£900
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[Livy] Livius Patavinus, Titus: (Weissenborn, W[ilhelm]; Müller, H[ermann Johannes], eds.:) Ab Urbe Condita Libri. Berlin: Weidmannsche Buchhandlung, 1879; 1880; 1881; 1882; 1876; 1877; 1877; 1877; 18 10 vols. (some in multiple parts ) bound in 4. 8vo., underlining and scholarly annotations. Lightly toned throughout, occasional light foxing. Contemporary half dark brown sheep, raised bands and gilt titles to spines, brown marbled paper boards, edges sprinkled red. Spines lightly rubbed but surprisingly sturdy for sheep, edges a little worn. A very good, scholarly set. To each front paste-down a tiny blue Blackwell's of Oxford label, each near-obscuring a small inkstamp beneath. To title-pages of vols. II-IV, pencil inscription of Louis C. Purser; to vol.II he adds the date May 1883, to vol. III he adds 'Trinity College, Dublin' and to vol. IV he adds the later date Aug. 1883. He also adds annotations, only a few to vols. I-II but far more to vols. III-IV. Louis Claude Purser (1854–1932) was an Irish classical scholar who spent his whole career at Trinity College. The work for which he is best remembered is his edition of Cicero's letters, which began in 1882 when he assisted Tyrell with the second volume of The Correspondence of Cicero (1886). His efforts increased during the preparation of each subsequent volume (1890, 1894, 1897, 1899), and by the end of the work he was the predominant contributor. Purser appears to have had an extremely modest and anxious nature, which led him to resign from several academic posts despite the protests of his colleagues. 'Purser's scholarship was marked by a literary gift and historical grasp as well as by minute and exhaustive criticism of text and language, and he will be remembered by The Correspondence of Cicero. His output is impossible to quantify precisely, for besides a critical text of Cicero's letters in the Oxford Classical Texts series (Ad familiares, 1901, and Ad Atticum, 1903), an edition of Apuleius's Story of Cupid and Psyche (1910), work on Sidonius Apollinaris and Prudentius in later years, and contributions to Hermathena and the Proceedings of the Royal Irish Academy, much of his work was inextricably involved with that of other scholars, whose books he completed and revised when they were stricken by illness. His completion of the edition of Ovid's Heroides by his colleague Arthur Palmer was praised with uncharacteristic warmth by A. E. Housman.' (ODNB)   Ref: 52199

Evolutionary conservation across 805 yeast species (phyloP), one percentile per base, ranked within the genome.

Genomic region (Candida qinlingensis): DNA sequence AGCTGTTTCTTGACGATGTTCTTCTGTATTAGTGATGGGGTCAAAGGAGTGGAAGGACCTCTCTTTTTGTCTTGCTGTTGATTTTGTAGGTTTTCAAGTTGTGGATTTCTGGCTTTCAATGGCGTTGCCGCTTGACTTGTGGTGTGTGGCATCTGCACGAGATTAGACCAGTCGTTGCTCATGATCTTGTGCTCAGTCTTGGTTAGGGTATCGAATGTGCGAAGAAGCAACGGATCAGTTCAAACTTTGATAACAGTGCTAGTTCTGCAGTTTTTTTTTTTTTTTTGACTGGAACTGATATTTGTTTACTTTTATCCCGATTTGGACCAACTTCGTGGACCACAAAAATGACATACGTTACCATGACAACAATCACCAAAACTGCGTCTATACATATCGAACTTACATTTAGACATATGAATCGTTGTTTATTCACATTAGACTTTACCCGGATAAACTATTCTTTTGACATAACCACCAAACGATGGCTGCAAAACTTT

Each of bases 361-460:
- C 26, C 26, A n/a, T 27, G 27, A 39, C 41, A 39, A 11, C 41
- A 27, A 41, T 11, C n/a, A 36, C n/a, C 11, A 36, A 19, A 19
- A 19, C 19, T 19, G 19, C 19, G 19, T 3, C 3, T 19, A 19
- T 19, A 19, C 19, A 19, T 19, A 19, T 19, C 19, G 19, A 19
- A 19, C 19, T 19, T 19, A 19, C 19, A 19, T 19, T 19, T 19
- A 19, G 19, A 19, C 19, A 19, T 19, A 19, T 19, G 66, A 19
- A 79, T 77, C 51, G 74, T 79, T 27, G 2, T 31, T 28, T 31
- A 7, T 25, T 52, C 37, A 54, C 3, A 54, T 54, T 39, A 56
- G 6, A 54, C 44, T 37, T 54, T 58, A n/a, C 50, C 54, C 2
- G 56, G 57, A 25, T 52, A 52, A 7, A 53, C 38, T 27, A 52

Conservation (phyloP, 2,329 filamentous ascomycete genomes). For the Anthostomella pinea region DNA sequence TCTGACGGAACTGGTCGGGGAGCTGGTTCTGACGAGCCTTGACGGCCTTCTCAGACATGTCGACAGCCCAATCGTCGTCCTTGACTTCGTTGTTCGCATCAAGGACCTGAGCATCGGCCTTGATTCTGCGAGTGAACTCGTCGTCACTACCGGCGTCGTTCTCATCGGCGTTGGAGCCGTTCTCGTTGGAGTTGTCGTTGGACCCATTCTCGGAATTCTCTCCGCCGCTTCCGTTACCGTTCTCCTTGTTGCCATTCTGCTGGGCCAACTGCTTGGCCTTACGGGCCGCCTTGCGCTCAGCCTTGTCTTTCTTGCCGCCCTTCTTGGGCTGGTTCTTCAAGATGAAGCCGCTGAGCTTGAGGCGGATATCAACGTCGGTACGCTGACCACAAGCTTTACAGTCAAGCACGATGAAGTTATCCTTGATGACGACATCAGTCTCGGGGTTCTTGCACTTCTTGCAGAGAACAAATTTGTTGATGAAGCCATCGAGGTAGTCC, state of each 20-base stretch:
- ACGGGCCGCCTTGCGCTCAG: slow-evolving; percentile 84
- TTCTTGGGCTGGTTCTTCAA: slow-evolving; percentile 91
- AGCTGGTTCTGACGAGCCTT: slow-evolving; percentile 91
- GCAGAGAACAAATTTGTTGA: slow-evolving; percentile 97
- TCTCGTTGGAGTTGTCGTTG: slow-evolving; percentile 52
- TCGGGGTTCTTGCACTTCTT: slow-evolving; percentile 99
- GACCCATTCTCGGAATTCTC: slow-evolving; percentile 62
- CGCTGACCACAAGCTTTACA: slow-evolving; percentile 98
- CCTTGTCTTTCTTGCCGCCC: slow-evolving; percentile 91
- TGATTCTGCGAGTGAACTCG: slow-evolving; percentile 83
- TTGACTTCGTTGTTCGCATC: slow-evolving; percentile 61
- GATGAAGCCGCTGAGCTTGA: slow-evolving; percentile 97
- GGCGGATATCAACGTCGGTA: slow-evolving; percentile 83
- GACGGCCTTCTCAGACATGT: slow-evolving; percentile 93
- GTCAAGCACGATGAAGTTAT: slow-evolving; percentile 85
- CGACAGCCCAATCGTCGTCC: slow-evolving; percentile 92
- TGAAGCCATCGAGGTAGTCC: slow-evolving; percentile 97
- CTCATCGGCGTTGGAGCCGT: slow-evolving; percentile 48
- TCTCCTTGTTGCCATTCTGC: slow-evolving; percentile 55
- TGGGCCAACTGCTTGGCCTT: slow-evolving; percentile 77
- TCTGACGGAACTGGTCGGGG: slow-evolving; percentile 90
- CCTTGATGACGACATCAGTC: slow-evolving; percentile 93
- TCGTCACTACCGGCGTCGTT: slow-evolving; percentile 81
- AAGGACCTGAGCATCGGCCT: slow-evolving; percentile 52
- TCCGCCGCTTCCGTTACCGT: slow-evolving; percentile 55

£160
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Lockwood, Dean Putnam: Ugo Benzi. Medieval Philosopher and Physician 1376-1439. The Univesity of Chicago Press, 1951. First edition. 8vo., pp. xvi, 441. Cloth, gilt-lettered, spine slightly cocked, top edge inked red, edges lightly dusted, very good. Ownership inscription in pen of 'Miriam Ervin Reeve 1955' to f.f.e.p.   Ref: 48991 
£18